In Science and Democracy We Trust: A Family History and a Nation’s Future

January 3, 2014 | 2:33 pm
Gretchen Goldman
Research Director, Center for Science & Democracy

Like many Americans, I spend the winter holidays with my family. I can trace my family history back many generations of Americans and this year I revisited some of that family history. Paging through scrapbooks with newspaper clippings and documents more than a hundred years old, I wondered what my ancestors might have hoped for when they came to this country. There is no doubt that what brought them here was the same as what brought so many others: The hope of a government of the people, by the people, for the people; and the hope of a place where innovation thrived and scientific progress was made. But how would our ancestors judge the government we have today?

Many Americans are unthankful for the stark partisanship we see in politics today and our lack of progress on many science-based policy issues. From gun control to food safety to climate change, many feel frustration with the disconnect between what the evidence tells us and our public policies. These impasses have many sources, but some issues have become bigger only in the last few years.

My great-great-great grandfather and I: A history of science and democracy

My great-great-great grandfather Elnathan Simmons (1811-1893), an elected official and doctor who served in the Civil War.

My great-great-great grandfather Elnathan Simmons (1811-1893), was elected to the New York State Legislature in 1851 and served as a medical doctor for the Union during the Civil War.

One of my ancestors in our family scrapbook is my great-great-great grandfather, Elnathan Simmons. Like me, Elnathan valued science. He became a medical doctor in 1834. When the Civil War started, he enlisted as a surgeon of the New York State 148th Volunteers. Leaving his wife and children at their home in upstate New York, he traveled to Washington, DC to help fallen soldiers. While there, he wrote a letter to his wife back in Canandaigua. The letter details the “filthy” conditions in which he and the others serving the country slept and ate. And yet despite the accommodations, Elnathan stayed through the end of his service.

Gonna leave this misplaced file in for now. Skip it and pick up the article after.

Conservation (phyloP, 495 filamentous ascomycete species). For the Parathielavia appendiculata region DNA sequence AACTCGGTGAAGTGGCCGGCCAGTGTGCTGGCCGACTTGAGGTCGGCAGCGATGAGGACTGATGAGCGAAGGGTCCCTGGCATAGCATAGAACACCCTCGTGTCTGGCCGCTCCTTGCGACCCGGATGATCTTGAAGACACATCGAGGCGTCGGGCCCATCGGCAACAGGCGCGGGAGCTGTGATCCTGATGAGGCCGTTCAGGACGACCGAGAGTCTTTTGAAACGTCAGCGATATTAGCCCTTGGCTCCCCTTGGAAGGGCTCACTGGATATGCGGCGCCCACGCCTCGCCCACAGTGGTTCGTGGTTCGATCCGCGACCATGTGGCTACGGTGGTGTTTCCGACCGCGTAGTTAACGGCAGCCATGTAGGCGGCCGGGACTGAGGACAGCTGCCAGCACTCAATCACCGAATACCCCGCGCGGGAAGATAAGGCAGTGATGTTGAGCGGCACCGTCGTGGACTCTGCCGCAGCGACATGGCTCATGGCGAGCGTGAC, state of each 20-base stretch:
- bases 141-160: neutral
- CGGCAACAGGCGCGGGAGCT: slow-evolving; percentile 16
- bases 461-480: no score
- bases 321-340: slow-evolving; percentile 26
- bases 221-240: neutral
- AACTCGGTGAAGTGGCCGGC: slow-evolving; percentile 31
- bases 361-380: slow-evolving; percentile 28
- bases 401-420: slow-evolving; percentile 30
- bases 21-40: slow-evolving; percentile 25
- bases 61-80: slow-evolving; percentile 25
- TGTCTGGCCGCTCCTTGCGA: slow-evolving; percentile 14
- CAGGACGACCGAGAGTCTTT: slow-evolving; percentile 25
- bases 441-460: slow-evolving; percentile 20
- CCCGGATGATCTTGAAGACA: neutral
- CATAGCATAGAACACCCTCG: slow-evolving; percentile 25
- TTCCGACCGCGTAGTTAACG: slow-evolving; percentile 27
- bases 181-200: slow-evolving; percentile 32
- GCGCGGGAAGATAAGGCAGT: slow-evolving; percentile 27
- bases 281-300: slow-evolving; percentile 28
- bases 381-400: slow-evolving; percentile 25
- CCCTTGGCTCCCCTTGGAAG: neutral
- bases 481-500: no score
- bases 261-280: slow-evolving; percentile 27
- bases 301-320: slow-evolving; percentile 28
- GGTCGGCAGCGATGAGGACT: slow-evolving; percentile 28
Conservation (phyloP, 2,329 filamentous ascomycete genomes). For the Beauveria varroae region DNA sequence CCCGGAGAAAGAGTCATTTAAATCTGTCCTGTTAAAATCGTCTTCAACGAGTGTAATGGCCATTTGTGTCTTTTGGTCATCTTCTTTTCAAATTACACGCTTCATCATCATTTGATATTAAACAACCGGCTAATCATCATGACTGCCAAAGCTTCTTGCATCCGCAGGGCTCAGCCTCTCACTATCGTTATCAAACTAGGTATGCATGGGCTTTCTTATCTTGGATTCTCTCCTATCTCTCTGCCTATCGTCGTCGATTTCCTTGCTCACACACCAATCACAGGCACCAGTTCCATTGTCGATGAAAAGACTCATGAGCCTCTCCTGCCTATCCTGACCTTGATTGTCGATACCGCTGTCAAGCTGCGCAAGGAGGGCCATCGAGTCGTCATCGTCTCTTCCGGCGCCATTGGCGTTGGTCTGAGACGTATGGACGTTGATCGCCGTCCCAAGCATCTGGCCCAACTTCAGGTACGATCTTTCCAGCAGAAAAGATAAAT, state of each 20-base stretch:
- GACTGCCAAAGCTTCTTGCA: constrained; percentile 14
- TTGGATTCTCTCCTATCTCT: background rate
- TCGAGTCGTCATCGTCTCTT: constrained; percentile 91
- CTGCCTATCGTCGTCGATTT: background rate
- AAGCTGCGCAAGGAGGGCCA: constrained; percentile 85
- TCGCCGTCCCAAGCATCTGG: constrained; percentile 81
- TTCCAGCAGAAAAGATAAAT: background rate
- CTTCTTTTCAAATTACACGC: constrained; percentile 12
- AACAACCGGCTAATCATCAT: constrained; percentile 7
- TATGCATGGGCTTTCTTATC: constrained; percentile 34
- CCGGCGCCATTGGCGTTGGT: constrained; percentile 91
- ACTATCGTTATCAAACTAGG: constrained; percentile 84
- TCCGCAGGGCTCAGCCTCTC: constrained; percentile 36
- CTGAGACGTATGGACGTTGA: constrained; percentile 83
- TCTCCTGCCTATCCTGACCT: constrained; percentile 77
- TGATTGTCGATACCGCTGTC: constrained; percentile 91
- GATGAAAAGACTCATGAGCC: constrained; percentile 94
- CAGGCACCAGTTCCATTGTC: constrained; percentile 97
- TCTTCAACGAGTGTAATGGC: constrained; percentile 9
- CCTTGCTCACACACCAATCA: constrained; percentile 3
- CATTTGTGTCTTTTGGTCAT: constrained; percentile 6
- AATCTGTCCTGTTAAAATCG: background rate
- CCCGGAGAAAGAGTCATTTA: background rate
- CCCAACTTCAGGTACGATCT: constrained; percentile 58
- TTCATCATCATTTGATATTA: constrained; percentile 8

My great-great-great grandfather also had faith in our government. In addition to practicing medicine, he was active in civic life. Elnathan was elected to the New York State Legislature as a Free-Soil Democrat in 1851. And later, he was elected to the office of County Clerk for Ontario County, New York on the Republican ticket.

Though we studied different things and I of course now have access to more information at my fingertips than he had in his lifetime, I imagine Elnathan and I valued the same things about science and about the democratic process.

Science puts trust in results. If the methods are robust, we trust the results and accept them even if they weren’t what we expected. This, in fact, is how scientific discoveries are made. In my own research in environmental engineering, I experienced this.

When I was a student studying one problem in air pollution and its health effects (measurement error amount), I got results that I couldn’t explain within our scientific study. When I investigated further, I discovered a different problem in air pollution (measurement error type) that was just as important but one I hadn’t seen before. Trusting our initial results and searching for new explanations for them expanded my scientific work and ultimately gave me a better understanding of the relationship between air pollution and health effects.

Similarly, as a nation we have faith in our democratic system. If we believe it to be fair, we accept the outcome of elections, court rulings, and regulatory decisions. This is what maintains order and allows for progress—that we trust in the system to produce democratic and fact-based outcomes.

Elnathan's wife Maria and their son Charlie, my great-great uncle.

Elnathan’s wife Maria and their son Charlie, my great-great uncle. The family lived in Canandaigua, New York where my great-great-great grandfather had his medical practice.

In corporations we trust?

But we now have a system that is broken; a system that often prevents facts from informing policy; and a system driven not by the people but by corporations, billionaires, and other forces not in the public interest.

Money is flowing into our elections at an unprecedented rate. The 2012 election cycle cost more than $6 billion. More and more companies, trade associations, and politically active think tanks are entrenched in the politics of Washington. And more than at any other time our history, politicians spend the majority of their time fundraising rather than solving our nation’s problems, working with colleagues, and developing bipartisan solutions.

Is this is a political system that my great-great-great grandfather and my ancestors before him put their faith in? And importantly, does it represent our nation’s rich history of fact-based progress?

A government of the people

When I think about the problems plaguing our nation today and how challenging it is to fix them, I think of how broken our country must have felt for Elnathan in a midst of a Civil War. And yet, he lived to see the country he served reunited once again. We aren’t as broken as we were then. Our problems are great but American ingenuity is greater.

As I’ll detail in future posts, there are solutions, including many ideas that have already been proposed by academics, politicians, regulators, and citizens. And as a nation, we can realize them. Ultimately, we must push for changes that help bring us back to a government we can trust to be of the people, by the people, and for the people.

Until then, like my great-great-great grandfather, I will keep my faith in both science and democracy.